Neem supplements are only intended for short-term use. Before starting any supplement, speak with your doctor to ensure that it's safe for you to take and doesn't interact with any medications you are taking.

Drug Interactions

There are several possible drug interactions to watch out for if you plan to take a neem supplement. Taking neem with certain medications may reduce the other drug's effectiveness or increase the risk of side effects.

Possible interactions include:

Neem powder
Verywell / Anastasia Tretiak

Selection, Preparation, & Storage

Neem can be found online and in many dietary supplements and natural food stores. It comes in many forms, including capsules, tinctures, powders, oil, creams, shampoos, and mouthwashes.

There are no guidelines for the appropriate use of neem in any form. To ensure safety, follow the instructions on the product label.

Dietary supplements like neem are not strictly regulated by the Food and Drug Administration (FDA). Because of this, the purity and safety of a supplement can vary from one manufacturer to the next.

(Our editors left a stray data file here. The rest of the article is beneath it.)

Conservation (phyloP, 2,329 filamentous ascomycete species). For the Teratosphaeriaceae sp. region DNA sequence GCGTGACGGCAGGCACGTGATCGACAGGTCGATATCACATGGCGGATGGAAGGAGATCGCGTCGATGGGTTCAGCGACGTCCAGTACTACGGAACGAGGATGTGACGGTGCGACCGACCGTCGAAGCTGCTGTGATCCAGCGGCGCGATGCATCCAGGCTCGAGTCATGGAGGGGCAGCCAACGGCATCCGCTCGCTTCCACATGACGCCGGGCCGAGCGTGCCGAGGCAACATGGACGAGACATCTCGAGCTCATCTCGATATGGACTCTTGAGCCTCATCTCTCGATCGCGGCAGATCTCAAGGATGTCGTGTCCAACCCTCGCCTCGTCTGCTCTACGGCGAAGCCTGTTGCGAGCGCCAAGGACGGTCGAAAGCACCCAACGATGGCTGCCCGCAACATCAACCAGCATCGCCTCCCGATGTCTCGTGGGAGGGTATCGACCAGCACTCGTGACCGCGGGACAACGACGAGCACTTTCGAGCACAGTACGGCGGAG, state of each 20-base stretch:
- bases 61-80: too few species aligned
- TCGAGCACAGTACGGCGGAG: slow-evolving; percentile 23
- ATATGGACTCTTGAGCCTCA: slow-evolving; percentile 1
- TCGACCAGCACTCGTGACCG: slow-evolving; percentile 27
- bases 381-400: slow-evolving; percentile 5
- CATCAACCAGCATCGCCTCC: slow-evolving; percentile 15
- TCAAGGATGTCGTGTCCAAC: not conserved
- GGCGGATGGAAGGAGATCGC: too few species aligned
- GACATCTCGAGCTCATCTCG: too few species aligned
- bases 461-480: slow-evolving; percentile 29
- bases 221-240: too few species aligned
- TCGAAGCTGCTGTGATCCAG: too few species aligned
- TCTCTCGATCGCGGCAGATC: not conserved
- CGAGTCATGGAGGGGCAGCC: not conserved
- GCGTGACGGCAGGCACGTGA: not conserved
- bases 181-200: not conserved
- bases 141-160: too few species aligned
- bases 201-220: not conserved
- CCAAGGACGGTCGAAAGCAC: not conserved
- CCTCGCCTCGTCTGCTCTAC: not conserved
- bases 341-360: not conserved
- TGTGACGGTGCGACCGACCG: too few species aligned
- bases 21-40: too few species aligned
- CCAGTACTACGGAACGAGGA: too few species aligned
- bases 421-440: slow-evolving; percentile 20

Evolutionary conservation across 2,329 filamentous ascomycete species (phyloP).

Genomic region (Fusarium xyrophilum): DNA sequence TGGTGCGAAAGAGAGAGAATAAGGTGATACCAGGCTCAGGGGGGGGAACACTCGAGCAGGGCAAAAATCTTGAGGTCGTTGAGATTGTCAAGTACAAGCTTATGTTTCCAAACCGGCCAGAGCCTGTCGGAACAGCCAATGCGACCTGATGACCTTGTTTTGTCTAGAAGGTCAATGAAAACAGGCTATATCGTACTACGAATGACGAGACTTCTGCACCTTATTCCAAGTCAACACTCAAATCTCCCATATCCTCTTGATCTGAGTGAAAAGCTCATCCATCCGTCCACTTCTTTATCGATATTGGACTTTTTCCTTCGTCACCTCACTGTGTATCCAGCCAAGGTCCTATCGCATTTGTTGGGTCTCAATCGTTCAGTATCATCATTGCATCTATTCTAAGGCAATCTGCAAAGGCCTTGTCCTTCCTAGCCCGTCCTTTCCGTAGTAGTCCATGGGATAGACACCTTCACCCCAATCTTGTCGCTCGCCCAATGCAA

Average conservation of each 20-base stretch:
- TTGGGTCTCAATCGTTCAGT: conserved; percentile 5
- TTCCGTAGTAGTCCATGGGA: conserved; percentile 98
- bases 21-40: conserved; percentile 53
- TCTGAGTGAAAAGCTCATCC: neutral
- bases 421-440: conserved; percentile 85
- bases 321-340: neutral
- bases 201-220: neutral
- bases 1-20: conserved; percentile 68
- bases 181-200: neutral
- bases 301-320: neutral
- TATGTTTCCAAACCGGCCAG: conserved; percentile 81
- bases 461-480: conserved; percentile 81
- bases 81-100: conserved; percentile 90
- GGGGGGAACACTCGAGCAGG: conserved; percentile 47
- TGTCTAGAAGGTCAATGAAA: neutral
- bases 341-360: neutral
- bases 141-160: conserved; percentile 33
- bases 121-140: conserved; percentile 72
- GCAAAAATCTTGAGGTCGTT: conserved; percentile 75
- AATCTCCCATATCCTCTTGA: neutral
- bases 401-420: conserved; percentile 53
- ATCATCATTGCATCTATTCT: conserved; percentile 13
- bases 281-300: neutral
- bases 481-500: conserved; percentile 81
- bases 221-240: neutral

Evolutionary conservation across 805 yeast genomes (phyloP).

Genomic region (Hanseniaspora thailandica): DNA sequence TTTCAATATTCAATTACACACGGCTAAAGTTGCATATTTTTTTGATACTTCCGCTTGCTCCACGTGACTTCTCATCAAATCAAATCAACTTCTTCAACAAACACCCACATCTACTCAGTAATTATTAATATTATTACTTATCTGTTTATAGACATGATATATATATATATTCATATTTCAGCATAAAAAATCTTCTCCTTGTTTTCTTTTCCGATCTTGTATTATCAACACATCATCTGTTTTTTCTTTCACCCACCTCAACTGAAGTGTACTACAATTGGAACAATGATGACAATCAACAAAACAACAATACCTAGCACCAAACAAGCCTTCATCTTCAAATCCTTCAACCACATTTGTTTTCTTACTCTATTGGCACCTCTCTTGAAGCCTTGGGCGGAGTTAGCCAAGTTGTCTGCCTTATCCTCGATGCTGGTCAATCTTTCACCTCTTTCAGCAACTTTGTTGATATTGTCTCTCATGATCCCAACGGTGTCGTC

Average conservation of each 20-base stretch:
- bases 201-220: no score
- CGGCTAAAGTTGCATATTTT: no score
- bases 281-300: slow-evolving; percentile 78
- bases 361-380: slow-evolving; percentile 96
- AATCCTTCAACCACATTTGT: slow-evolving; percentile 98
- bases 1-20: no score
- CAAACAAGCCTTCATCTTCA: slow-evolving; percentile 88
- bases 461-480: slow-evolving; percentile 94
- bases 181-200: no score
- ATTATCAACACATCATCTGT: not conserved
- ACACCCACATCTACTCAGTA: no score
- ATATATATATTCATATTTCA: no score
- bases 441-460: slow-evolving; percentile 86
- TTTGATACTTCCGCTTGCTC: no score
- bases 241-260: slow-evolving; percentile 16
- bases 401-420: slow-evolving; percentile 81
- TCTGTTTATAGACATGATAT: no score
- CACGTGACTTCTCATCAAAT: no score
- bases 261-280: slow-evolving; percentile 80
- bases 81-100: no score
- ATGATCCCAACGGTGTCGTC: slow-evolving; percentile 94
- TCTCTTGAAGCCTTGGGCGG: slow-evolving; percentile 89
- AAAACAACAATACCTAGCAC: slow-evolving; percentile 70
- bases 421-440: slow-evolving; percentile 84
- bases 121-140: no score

How to Choose Supplements

To ensure safety, choose supplements that are submitted for evaluation by an independent certifying body like U.S. Pharmacopeia (USF), NSF International, or ConsumerLab. The certification confirms that the product is pure and contains the ingredients listed on the product label.


Neem has been traditionally used to treat a wide range of health conditions, from skin problems to stomach ulcers, but most of the claims aren't backed by strong science. If you do decide to use neem for any reason, speak with your doctor.

This is especially true if you have a chronic health condition like diabetes, liver, or kidney disease, or are pregnant or breastfeeding. Herbal supplements aren't strictly regulated in the United States, and the long-term safety of products like neem is unknown. Neem should not be used in children.

Frequently Asked Questions

  • Is neem an effective insect repellant?

    Neem oil appears to works similarly to citronella. A 2015 study in Malaria Journal found a 20% neem formula is more than 70% effective against mosquitos for three hours. However, neem was not as effective as DEET in repelling mosquitos.

  • Does neem oil kill lice?